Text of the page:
- Author: Jim Coats
On a wet and gloomy winter afternoon, there are few sights more cheering to my eyes than a persimmon tree loaded with its brilliant fruit, hanging from dark boughs like a mass of orange lanterns. But if you come across this bright spectacle on a winter's walk, don't rush to take a bite of that tempting fruit unless you're sure you know what's what.
See, there are persimmons, and then there are persimmons.
The type of persimmon that you can eat right off the tree is the Fuyu variety (left), a firm-fleshed, yellow- to orange-skinned fruit that is flat on the bottom and wider than it is tall—sometimes twice as wide. You can eat the fresh, sweet fruit like an apple or cut up in salads or you can dry it on the stem or cut in slices for a home dehydrator.
The fruit of the other main variety, Hachiya (right), is far from sweet when its flesh is firm. Hachiyas are orange to almost red, often somewhat pointed at the bottom, and about as tall as they are wide, sometimes taller. If you bite into one of these before it ripens, your mouth may stay puckered for week. If you can wait until the flesh is soft, though—almost as squishy as a water balloon—you will find something inside that's almost like ready-made jam. Just don't eat any of the peel if you don't want a pucker. You can dry Hachiya persimmons, hung from a cut-off bit of stem, or bake the fresh, ripe fruit pulp in a variety of recipes. Here's one:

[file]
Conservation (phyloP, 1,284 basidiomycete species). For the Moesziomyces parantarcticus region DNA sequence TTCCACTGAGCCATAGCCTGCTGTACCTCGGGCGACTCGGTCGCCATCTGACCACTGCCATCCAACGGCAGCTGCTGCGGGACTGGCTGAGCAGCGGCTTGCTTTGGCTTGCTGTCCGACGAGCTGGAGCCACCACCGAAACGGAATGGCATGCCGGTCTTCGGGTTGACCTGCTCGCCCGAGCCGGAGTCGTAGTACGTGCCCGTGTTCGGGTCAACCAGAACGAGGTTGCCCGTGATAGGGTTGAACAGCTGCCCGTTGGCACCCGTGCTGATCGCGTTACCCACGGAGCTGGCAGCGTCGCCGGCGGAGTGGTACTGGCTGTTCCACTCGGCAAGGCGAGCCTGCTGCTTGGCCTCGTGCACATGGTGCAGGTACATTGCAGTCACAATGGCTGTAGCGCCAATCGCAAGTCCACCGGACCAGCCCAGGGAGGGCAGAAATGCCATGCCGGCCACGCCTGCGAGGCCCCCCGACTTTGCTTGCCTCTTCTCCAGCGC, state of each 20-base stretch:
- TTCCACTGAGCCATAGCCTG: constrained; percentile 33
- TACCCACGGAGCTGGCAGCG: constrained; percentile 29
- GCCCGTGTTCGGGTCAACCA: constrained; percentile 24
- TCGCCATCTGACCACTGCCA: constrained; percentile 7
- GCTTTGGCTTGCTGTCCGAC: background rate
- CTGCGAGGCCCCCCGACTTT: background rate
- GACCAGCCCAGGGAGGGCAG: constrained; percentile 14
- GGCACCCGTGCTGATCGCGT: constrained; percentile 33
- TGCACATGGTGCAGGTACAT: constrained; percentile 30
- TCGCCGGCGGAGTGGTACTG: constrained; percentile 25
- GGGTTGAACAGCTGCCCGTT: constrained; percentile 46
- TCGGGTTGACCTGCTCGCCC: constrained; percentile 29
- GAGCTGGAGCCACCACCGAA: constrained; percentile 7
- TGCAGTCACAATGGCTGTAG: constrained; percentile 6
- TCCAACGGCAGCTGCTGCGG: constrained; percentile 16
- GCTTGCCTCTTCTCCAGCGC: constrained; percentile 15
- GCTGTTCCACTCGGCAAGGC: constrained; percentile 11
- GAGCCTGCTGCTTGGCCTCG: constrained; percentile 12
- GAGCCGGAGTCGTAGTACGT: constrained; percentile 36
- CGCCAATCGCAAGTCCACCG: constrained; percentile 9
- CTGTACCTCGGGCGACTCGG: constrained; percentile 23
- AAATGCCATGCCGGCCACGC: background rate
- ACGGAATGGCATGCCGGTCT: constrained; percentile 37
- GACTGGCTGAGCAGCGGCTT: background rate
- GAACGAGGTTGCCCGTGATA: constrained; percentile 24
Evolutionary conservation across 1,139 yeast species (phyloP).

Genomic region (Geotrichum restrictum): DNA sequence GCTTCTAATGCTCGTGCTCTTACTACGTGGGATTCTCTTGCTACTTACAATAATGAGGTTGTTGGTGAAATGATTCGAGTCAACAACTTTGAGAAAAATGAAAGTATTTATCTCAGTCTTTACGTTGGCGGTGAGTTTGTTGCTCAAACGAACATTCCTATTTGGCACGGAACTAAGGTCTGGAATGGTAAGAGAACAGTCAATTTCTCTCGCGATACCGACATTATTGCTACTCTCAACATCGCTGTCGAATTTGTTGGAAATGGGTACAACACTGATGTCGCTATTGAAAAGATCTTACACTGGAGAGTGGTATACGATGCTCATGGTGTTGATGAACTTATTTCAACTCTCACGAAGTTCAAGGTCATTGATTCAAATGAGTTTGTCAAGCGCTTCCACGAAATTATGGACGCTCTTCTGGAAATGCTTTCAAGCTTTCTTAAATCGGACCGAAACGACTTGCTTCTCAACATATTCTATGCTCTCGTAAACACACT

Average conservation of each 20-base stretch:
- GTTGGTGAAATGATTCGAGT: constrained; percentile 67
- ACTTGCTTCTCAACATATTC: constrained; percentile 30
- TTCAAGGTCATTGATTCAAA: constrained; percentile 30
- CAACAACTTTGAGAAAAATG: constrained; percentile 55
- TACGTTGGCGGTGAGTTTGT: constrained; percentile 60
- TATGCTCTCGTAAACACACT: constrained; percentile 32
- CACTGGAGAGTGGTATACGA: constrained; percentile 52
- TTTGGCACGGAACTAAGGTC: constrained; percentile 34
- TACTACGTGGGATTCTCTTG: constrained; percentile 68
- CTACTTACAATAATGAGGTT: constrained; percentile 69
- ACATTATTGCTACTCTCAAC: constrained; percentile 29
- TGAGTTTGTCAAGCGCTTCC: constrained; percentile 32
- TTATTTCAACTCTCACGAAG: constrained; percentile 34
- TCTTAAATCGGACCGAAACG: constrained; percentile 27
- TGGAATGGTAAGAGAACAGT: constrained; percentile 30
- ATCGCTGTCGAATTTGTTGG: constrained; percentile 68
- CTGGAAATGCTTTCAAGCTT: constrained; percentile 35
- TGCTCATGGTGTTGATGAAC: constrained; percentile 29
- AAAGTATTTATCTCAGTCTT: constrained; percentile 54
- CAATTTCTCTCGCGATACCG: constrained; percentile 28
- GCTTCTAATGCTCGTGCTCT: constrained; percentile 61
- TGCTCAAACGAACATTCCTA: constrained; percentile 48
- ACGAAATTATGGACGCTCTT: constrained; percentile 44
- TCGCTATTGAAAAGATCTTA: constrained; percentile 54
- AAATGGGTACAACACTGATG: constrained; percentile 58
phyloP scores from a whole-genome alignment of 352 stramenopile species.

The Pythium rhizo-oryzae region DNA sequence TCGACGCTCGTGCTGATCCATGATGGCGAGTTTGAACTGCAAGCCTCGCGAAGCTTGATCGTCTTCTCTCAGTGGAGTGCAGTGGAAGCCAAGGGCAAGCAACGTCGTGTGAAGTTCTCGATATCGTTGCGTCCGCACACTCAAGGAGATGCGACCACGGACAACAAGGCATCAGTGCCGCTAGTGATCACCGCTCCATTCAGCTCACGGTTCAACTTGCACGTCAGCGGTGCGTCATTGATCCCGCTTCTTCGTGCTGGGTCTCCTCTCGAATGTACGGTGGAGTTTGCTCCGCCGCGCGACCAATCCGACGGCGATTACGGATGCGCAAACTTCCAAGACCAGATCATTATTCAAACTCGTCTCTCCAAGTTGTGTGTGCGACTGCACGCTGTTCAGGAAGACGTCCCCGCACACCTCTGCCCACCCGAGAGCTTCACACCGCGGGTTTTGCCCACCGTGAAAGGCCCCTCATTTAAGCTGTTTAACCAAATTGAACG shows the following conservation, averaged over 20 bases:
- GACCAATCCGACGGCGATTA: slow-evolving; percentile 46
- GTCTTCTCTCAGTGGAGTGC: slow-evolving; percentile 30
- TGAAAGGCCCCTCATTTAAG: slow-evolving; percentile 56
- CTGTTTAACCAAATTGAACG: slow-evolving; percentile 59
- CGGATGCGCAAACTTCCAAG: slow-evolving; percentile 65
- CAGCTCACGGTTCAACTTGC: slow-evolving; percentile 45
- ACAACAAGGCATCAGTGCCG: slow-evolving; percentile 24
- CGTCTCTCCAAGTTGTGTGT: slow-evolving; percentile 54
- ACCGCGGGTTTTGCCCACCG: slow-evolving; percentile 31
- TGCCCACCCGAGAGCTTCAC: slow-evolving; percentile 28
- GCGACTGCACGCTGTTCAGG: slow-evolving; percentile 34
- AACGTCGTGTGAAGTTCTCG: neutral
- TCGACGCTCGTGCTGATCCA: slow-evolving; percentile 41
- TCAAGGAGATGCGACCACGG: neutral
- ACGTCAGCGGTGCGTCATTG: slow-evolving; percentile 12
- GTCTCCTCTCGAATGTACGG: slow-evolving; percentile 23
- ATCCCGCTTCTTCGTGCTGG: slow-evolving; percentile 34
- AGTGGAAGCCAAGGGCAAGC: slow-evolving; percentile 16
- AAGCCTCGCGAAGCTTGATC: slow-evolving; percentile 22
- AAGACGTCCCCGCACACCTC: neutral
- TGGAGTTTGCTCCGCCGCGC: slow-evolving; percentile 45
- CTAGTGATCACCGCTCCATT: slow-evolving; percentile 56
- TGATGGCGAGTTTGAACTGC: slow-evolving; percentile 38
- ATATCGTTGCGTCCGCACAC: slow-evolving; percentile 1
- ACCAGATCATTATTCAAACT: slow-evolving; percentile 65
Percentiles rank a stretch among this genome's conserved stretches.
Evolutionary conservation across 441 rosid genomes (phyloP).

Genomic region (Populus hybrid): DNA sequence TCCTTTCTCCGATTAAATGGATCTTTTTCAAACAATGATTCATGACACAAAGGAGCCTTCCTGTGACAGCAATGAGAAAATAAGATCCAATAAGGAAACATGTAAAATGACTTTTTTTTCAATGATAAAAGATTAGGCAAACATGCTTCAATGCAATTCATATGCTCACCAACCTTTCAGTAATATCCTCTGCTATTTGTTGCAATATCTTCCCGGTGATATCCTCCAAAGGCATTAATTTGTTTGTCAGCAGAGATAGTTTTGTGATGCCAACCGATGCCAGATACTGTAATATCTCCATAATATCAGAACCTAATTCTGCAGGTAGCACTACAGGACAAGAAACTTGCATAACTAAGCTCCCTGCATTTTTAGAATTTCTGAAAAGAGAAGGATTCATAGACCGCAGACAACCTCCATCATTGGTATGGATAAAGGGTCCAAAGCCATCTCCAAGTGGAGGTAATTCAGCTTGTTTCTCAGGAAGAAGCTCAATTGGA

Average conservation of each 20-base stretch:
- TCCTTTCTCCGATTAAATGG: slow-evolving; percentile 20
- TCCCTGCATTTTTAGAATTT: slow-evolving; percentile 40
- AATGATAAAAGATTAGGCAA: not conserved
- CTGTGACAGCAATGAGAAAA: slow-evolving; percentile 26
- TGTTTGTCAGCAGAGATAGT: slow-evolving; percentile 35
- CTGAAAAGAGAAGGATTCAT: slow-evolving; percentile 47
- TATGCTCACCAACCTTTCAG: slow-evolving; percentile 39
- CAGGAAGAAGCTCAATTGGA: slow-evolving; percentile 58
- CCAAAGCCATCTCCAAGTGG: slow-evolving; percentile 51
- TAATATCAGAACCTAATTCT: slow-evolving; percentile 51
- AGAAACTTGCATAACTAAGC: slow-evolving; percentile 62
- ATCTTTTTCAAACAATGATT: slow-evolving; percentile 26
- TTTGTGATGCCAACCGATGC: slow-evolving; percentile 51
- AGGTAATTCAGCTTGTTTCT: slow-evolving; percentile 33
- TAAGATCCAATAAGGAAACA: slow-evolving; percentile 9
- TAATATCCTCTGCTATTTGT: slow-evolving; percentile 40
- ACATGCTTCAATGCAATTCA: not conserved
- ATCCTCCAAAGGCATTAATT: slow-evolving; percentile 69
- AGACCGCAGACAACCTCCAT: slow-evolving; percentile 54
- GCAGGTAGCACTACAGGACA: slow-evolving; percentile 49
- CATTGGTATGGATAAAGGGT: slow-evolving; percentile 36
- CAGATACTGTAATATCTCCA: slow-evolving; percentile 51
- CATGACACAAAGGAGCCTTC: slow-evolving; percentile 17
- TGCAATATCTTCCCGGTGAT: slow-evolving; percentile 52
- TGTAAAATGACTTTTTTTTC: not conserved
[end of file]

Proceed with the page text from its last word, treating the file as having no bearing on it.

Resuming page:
Aunt Pat's Persimmon Cookies
This recipe for Hachiya persimmon cookies has been in my family for generations and is always a special treat in the cold months. The cookies have a moist, cake-like consistency and can be eaten fresh or bagged up by the dozen and stored in the freezer. They're quick to thaw and they taste great. We usually make a double or triple batch just to take advantage of the fruit's availability, so cookie storage can be an issue.
1 cup sugar
1/2 cup (1 stick) butter or margarine
LIGHTLY BEAT AND ADD:
1 cup Hachiya persimmon pulp (about 3 ripe [very soft] persimmons)
1 cup raisins
1 cup chopped walnuts
SIFT TOGETHER AND THEN ADD:
2 cups flour
1 teaspoon baking powder
1 teaspoon baking soda
1/4 teaspoon salt
1/2 teaspoon cinnamon
1/2 teaspoon ground cloves
Drop the dough in generously rounded teaspoonfuls on a greased cookie sheet and bake in a pre-heated 350° oven for 12 to 14 minutes.
More on Persimmons
Check out these links for more information on preserving, preparing, and growing persimmons:
(Photos: Wikimedia Commons)